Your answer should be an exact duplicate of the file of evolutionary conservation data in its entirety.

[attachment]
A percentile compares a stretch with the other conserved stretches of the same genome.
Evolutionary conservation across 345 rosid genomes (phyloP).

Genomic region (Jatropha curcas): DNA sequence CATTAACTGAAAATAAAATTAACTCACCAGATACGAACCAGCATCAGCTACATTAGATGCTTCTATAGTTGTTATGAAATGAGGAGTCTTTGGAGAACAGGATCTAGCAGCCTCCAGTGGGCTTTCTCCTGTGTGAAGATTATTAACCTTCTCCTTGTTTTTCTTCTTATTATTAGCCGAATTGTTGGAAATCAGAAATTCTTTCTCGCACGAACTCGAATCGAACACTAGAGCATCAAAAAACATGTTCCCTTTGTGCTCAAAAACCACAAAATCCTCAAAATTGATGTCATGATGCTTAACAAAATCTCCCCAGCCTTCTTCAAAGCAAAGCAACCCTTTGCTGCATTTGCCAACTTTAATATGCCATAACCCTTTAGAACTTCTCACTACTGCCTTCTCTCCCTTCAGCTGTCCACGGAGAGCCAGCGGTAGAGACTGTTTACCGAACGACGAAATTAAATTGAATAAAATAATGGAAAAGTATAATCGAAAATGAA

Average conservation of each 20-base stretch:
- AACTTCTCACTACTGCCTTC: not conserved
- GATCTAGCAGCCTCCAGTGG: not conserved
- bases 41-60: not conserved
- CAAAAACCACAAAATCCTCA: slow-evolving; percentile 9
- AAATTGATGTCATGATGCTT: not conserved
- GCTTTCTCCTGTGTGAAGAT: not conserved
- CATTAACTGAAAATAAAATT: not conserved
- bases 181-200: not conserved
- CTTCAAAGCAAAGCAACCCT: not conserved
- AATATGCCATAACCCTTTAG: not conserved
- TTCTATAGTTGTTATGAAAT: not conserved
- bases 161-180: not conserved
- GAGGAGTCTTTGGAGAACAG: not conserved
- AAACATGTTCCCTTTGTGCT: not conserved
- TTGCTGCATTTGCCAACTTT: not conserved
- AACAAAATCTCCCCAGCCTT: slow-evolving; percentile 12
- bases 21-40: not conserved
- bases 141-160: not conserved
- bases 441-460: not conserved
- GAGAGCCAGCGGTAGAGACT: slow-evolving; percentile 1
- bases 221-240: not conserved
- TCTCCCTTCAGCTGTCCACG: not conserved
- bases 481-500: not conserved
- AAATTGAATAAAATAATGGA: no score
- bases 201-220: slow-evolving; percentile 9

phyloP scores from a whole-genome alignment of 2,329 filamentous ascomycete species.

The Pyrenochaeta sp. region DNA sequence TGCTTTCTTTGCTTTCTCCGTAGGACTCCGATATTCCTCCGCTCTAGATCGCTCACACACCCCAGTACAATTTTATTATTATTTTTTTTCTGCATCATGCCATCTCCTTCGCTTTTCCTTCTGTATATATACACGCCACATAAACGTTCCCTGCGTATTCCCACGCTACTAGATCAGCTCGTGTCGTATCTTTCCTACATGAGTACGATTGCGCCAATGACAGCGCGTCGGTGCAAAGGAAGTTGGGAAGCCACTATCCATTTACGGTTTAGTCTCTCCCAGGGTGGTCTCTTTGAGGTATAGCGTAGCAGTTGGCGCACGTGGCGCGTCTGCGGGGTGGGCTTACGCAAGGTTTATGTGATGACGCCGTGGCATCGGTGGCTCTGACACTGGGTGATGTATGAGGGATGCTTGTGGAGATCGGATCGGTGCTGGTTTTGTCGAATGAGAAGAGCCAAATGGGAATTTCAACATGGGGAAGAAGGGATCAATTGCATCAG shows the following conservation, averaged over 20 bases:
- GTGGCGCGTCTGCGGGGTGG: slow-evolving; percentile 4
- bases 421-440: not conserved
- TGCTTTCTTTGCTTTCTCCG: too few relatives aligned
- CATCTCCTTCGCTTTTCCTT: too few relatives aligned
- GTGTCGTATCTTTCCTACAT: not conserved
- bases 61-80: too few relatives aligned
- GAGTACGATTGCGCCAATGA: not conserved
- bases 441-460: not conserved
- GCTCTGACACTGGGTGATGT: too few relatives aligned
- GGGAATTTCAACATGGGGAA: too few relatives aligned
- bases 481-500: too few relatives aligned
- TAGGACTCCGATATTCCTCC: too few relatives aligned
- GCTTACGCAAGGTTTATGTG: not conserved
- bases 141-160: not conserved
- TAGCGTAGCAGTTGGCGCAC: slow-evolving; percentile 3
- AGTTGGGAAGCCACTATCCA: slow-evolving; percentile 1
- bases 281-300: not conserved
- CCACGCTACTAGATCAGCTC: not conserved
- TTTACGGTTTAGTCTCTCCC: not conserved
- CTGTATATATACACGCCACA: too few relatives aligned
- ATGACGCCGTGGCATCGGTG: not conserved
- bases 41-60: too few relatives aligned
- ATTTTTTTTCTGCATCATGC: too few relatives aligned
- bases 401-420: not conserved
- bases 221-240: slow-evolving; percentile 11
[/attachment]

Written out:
A percentile compares a stretch with the other conserved stretches of the same genome.
Evolutionary conservation across 345 rosid genomes (phyloP).

Genomic region (Jatropha curcas): DNA sequence CATTAACTGAAAATAAAATTAACTCACCAGATACGAACCAGCATCAGCTACATTAGATGCTTCTATAGTTGTTATGAAATGAGGAGTCTTTGGAGAACAGGATCTAGCAGCCTCCAGTGGGCTTTCTCCTGTGTGAAGATTATTAACCTTCTCCTTGTTTTTCTTCTTATTATTAGCCGAATTGTTGGAAATCAGAAATTCTTTCTCGCACGAACTCGAATCGAACACTAGAGCATCAAAAAACATGTTCCCTTTGTGCTCAAAAACCACAAAATCCTCAAAATTGATGTCATGATGCTTAACAAAATCTCCCCAGCCTTCTTCAAAGCAAAGCAACCCTTTGCTGCATTTGCCAACTTTAATATGCCATAACCCTTTAGAACTTCTCACTACTGCCTTCTCTCCCTTCAGCTGTCCACGGAGAGCCAGCGGTAGAGACTGTTTACCGAACGACGAAATTAAATTGAATAAAATAATGGAAAAGTATAATCGAAAATGAA

Average conservation of each 20-base stretch:
- AACTTCTCACTACTGCCTTC: not conserved
- GATCTAGCAGCCTCCAGTGG: not conserved
- bases 41-60: not conserved
- CAAAAACCACAAAATCCTCA: slow-evolving; percentile 9
- AAATTGATGTCATGATGCTT: not conserved
- GCTTTCTCCTGTGTGAAGAT: not conserved
- CATTAACTGAAAATAAAATT: not conserved
- bases 181-200: not conserved
- CTTCAAAGCAAAGCAACCCT: not conserved
- AATATGCCATAACCCTTTAG: not conserved
- TTCTATAGTTGTTATGAAAT: not conserved
- bases 161-180: not conserved
- GAGGAGTCTTTGGAGAACAG: not conserved
- AAACATGTTCCCTTTGTGCT: not conserved
- TTGCTGCATTTGCCAACTTT: not conserved
- AACAAAATCTCCCCAGCCTT: slow-evolving; percentile 12
- bases 21-40: not conserved
- bases 141-160: not conserved
- bases 441-460: not conserved
- GAGAGCCAGCGGTAGAGACT: slow-evolving; percentile 1
- bases 221-240: not conserved
- TCTCCCTTCAGCTGTCCACG: not conserved
- bases 481-500: not conserved
- AAATTGAATAAAATAATGGA: no score
- bases 201-220: slow-evolving; percentile 9

phyloP scores from a whole-genome alignment of 2,329 filamentous ascomycete species.

The Pyrenochaeta sp. region DNA sequence TGCTTTCTTTGCTTTCTCCGTAGGACTCCGATATTCCTCCGCTCTAGATCGCTCACACACCCCAGTACAATTTTATTATTATTTTTTTTCTGCATCATGCCATCTCCTTCGCTTTTCCTTCTGTATATATACACGCCACATAAACGTTCCCTGCGTATTCCCACGCTACTAGATCAGCTCGTGTCGTATCTTTCCTACATGAGTACGATTGCGCCAATGACAGCGCGTCGGTGCAAAGGAAGTTGGGAAGCCACTATCCATTTACGGTTTAGTCTCTCCCAGGGTGGTCTCTTTGAGGTATAGCGTAGCAGTTGGCGCACGTGGCGCGTCTGCGGGGTGGGCTTACGCAAGGTTTATGTGATGACGCCGTGGCATCGGTGGCTCTGACACTGGGTGATGTATGAGGGATGCTTGTGGAGATCGGATCGGTGCTGGTTTTGTCGAATGAGAAGAGCCAAATGGGAATTTCAACATGGGGAAGAAGGGATCAATTGCATCAG shows the following conservation, averaged over 20 bases:
- GTGGCGCGTCTGCGGGGTGG: slow-evolving; percentile 4
- bases 421-440: not conserved
- TGCTTTCTTTGCTTTCTCCG: too few relatives aligned
- CATCTCCTTCGCTTTTCCTT: too few relatives aligned
- GTGTCGTATCTTTCCTACAT: not conserved
- bases 61-80: too few relatives aligned
- GAGTACGATTGCGCCAATGA: not conserved
- bases 441-460: not conserved
- GCTCTGACACTGGGTGATGT: too few relatives aligned
- GGGAATTTCAACATGGGGAA: too few relatives aligned
- bases 481-500: too few relatives aligned
- TAGGACTCCGATATTCCTCC: too few relatives aligned
- GCTTACGCAAGGTTTATGTG: not conserved
- bases 141-160: not conserved
- TAGCGTAGCAGTTGGCGCAC: slow-evolving; percentile 3
- AGTTGGGAAGCCACTATCCA: slow-evolving; percentile 1
- bases 281-300: not conserved
- CCACGCTACTAGATCAGCTC: not conserved
- TTTACGGTTTAGTCTCTCCC: not conserved
- CTGTATATATACACGCCACA: too few relatives aligned
- ATGACGCCGTGGCATCGGTG: not conserved
- bases 41-60: too few relatives aligned
- ATTTTTTTTCTGCATCATGC: too few relatives aligned
- bases 401-420: not conserved
- bases 221-240: slow-evolving; percentile 11